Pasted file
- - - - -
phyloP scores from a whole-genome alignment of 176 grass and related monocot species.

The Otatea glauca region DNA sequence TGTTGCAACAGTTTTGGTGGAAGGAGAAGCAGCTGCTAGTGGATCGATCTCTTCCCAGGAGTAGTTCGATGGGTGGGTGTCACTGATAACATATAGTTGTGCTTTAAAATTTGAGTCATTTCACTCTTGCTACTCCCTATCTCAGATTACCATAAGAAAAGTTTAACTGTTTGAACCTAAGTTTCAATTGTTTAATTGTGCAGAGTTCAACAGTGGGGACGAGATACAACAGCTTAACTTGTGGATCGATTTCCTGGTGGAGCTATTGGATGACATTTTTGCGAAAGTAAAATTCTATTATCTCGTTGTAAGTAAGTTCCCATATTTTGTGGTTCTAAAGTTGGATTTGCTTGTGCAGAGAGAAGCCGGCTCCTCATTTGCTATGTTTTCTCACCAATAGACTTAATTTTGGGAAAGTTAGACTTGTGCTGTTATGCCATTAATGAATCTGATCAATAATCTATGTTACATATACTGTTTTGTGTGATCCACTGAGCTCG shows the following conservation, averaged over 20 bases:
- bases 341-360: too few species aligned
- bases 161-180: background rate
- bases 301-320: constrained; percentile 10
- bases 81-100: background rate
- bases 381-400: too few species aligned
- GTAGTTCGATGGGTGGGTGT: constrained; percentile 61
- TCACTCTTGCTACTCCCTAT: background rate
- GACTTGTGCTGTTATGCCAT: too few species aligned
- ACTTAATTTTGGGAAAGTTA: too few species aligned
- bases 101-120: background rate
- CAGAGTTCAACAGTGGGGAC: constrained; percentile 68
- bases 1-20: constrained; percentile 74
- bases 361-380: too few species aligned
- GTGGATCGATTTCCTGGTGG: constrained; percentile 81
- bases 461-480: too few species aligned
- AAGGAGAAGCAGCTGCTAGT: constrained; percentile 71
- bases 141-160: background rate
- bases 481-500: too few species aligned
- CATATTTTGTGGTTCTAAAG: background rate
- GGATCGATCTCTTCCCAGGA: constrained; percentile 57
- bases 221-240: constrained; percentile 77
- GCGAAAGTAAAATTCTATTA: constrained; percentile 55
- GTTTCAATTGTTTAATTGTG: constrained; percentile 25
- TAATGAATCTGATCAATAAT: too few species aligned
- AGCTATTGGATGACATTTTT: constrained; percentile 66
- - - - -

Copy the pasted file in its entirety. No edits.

phyloP scores from a whole-genome alignment of 176 grass and related monocot species.

The Otatea glauca region DNA sequence TGTTGCAACAGTTTTGGTGGAAGGAGAAGCAGCTGCTAGTGGATCGATCTCTTCCCAGGAGTAGTTCGATGGGTGGGTGTCACTGATAACATATAGTTGTGCTTTAAAATTTGAGTCATTTCACTCTTGCTACTCCCTATCTCAGATTACCATAAGAAAAGTTTAACTGTTTGAACCTAAGTTTCAATTGTTTAATTGTGCAGAGTTCAACAGTGGGGACGAGATACAACAGCTTAACTTGTGGATCGATTTCCTGGTGGAGCTATTGGATGACATTTTTGCGAAAGTAAAATTCTATTATCTCGTTGTAAGTAAGTTCCCATATTTTGTGGTTCTAAAGTTGGATTTGCTTGTGCAGAGAGAAGCCGGCTCCTCATTTGCTATGTTTTCTCACCAATAGACTTAATTTTGGGAAAGTTAGACTTGTGCTGTTATGCCATTAATGAATCTGATCAATAATCTATGTTACATATACTGTTTTGTGTGATCCACTGAGCTCG shows the following conservation, averaged over 20 bases:
- bases 341-360: too few species aligned
- bases 161-180: background rate
- bases 301-320: constrained; percentile 10
- bases 81-100: background rate
- bases 381-400: too few species aligned
- GTAGTTCGATGGGTGGGTGT: constrained; percentile 61
- TCACTCTTGCTACTCCCTAT: background rate
- GACTTGTGCTGTTATGCCAT: too few species aligned
- ACTTAATTTTGGGAAAGTTA: too few species aligned
- bases 101-120: background rate
- CAGAGTTCAACAGTGGGGAC: constrained; percentile 68
- bases 1-20: constrained; percentile 74
- bases 361-380: too few species aligned
- GTGGATCGATTTCCTGGTGG: constrained; percentile 81
- bases 461-480: too few species aligned
- AAGGAGAAGCAGCTGCTAGT: constrained; percentile 71
- bases 141-160: background rate
- bases 481-500: too few species aligned
- CATATTTTGTGGTTCTAAAG: background rate
- GGATCGATCTCTTCCCAGGA: constrained; percentile 57
- bases 221-240: constrained; percentile 77
- GCGAAAGTAAAATTCTATTA: constrained; percentile 55
- GTTTCAATTGTTTAATTGTG: constrained; percentile 25
- TAATGAATCTGATCAATAAT: too few species aligned
- AGCTATTGGATGACATTTTT: constrained; percentile 66